Utes finally make season debut when they host the Trojans on Saturday night
Another week, another come-from-behind victory for the USC Trojans. This time the Trojans rallied with just 1:35 left on the clock to defeat the Arizona Wildcats, 34-30, in Tucson. Instead of Drake London, it was Vavae Malepeai who scored the game-winning touchdown. And once again, USC's defense had to step up in the final seconds to secure the hard-fought victory.
This week the Trojans head to Salt Lake City to take on the Utah Utes, the two-time defending Pac-12 South champion. The Utes have yet to play a game, as their first two (vs. Arizona, at UCLA) were canceled while the program dealt with a COVID-19 outbreak. The last six meetings between these division foes have been split with the home team winning each game. USC hasn't won in Salt Lake City since 2012.
USC at Utah
Kickoff: Saturday, Nov. 21 at 10:30 p.m. ET
Spread: USC -3
When USC Has the Ball
The Trojans' penalty issues aren't exclusive to the defense, as the offense needs to stop committing key ones that kill drives. On two separate occasions last week, USC was moved back out of scoring position because of flags. One of these fruitless possessions came after the Trojans had given themselves a goal-to-go situation. These mental lapses and a lack of discipline are the types of self-inflicted mistakes that have plagued USC throughout head coach Clay Helton's tenure. Fortunately, this has not come back to hurt the Trojans thus far, but it's not a sustainable way of winning games either.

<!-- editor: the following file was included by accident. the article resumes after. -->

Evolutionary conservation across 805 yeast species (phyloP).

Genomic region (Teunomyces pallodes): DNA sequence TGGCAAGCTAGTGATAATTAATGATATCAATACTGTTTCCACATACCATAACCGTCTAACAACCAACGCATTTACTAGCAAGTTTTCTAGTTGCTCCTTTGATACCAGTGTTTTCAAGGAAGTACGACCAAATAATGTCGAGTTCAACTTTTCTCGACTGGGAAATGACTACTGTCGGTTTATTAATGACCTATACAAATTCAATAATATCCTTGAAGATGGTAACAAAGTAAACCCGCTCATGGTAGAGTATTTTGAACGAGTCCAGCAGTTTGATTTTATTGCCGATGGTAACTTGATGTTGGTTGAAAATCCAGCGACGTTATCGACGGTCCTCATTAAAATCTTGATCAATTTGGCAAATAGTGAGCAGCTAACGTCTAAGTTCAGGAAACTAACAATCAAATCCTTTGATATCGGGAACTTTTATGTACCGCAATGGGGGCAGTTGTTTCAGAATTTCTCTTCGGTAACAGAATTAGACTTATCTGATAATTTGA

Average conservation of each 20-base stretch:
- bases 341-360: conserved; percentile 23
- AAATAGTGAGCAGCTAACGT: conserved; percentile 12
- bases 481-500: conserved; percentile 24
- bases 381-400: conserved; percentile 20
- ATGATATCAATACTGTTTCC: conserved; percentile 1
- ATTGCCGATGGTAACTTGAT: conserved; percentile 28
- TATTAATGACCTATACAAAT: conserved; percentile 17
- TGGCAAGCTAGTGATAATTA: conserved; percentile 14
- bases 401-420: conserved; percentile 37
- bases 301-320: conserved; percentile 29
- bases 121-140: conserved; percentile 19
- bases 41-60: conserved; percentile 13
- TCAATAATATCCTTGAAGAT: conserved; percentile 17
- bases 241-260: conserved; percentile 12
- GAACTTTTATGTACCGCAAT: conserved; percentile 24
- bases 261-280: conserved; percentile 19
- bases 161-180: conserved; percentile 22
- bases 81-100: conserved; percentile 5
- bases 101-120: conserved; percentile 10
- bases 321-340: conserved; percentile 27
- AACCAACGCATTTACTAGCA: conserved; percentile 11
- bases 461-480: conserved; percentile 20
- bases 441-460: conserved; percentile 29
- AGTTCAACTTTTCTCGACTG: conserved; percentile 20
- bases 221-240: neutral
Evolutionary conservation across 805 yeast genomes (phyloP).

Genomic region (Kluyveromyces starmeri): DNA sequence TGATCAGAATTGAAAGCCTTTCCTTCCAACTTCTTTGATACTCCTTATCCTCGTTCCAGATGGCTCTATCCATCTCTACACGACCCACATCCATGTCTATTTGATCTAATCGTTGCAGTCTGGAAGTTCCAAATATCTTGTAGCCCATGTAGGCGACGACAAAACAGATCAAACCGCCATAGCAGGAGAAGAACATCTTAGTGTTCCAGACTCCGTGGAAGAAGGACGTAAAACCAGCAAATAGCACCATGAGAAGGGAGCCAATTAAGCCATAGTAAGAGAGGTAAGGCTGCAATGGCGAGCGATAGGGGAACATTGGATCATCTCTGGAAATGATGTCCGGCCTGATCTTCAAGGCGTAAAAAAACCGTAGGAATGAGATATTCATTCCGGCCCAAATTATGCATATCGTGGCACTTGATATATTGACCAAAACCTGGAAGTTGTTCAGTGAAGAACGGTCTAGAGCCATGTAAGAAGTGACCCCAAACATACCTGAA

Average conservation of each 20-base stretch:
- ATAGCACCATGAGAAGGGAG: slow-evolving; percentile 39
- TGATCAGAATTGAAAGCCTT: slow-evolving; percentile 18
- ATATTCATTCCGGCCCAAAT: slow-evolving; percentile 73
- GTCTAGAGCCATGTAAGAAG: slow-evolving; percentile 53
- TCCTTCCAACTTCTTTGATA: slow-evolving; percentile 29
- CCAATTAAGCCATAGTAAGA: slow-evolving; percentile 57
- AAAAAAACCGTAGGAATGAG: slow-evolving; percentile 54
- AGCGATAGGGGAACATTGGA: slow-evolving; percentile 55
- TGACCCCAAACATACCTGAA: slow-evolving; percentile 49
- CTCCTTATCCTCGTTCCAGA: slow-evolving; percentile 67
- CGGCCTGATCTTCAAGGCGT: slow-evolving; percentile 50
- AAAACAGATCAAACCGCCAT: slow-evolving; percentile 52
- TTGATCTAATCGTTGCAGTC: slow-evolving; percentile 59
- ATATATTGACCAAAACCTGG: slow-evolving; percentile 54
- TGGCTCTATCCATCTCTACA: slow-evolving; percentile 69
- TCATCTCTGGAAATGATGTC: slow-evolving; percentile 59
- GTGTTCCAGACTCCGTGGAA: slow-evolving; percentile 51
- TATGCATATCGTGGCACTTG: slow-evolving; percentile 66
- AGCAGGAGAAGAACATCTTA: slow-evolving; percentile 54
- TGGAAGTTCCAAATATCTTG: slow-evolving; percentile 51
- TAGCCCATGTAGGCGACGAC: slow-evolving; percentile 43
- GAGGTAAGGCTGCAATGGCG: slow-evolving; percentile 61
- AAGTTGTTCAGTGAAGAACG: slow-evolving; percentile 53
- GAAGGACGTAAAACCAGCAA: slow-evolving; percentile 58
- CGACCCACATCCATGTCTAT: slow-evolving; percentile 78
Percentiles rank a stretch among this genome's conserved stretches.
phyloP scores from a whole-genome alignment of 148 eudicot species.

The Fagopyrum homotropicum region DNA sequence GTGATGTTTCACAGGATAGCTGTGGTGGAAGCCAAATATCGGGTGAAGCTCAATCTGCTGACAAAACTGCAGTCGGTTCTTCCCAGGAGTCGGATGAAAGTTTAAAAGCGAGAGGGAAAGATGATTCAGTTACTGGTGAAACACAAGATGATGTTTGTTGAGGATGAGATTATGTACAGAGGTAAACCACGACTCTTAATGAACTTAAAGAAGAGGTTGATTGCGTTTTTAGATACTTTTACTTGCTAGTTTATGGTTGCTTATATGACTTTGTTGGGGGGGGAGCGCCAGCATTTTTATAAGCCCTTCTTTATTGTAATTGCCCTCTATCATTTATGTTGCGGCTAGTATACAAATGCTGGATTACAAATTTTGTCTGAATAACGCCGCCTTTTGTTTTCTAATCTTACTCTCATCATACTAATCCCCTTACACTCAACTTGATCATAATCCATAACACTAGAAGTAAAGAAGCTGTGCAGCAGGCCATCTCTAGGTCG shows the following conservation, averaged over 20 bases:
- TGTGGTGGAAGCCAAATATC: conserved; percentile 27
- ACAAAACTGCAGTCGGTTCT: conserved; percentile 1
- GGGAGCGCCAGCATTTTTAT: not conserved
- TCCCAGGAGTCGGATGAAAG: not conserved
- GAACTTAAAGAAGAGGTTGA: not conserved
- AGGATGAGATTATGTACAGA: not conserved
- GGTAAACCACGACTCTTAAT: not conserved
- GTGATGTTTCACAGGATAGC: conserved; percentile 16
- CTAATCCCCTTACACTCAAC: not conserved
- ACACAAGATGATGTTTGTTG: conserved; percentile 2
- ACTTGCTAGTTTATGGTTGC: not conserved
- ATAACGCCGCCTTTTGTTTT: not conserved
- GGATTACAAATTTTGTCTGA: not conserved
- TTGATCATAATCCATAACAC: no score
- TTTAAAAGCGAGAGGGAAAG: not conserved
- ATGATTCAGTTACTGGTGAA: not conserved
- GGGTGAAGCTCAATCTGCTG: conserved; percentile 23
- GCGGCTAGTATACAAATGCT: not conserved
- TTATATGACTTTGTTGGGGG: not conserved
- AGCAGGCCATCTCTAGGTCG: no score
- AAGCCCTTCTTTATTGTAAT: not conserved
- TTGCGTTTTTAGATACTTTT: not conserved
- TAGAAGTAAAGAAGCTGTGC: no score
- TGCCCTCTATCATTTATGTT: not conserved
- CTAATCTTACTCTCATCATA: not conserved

For the third straight season, the running game is an issue for USC. The Trojans are averaging 174.0 rushing yards per game, although they do have five touchdowns on the ground in just two contests. Three players have handled the majority of the carries thus far, but Markese Stepp, Stephen Carr, and Malepai have yet to really stand out. Stepp is leading the lead team with 135 rushing yards.
Meanwhile, Kedon Slovis has picked things up from his sterling debut campaign and leads the Pac-12 with 353.0 passing yards per game. Volume (98 attempts, 70 completions) certainly has something to do with that, but you also can't blame offensive coordinator Graham Harrell for calling a lot of pass plays when he has Slovis and a talented, deep collection of wide receivers to throw to. Amon-Ra St. Brown, Tyler Vaughns, and London have each recorded at last a dozen receptions already, while freshman Bru McCoy also has made an instant impact. But Harrell also knows that he needs to find a way to get more production from his running game if this offense is to reach its full potential.
On the other side, defense is a big reason why Utah has won the Pac-12 South the last two seasons, but that side of the ball is undergoing a complete makeover. Just two starters return for the Utes on defense — defensive end Mika Tafua and linebacker Devin Lloyd. The other nine listed on the depth chart have a combined 30 starts among them, and none of them come from the five-man secondary. These inexperienced defensive backs will be tested right out of the gate by Slovis and Co.
When Utah Has the Ball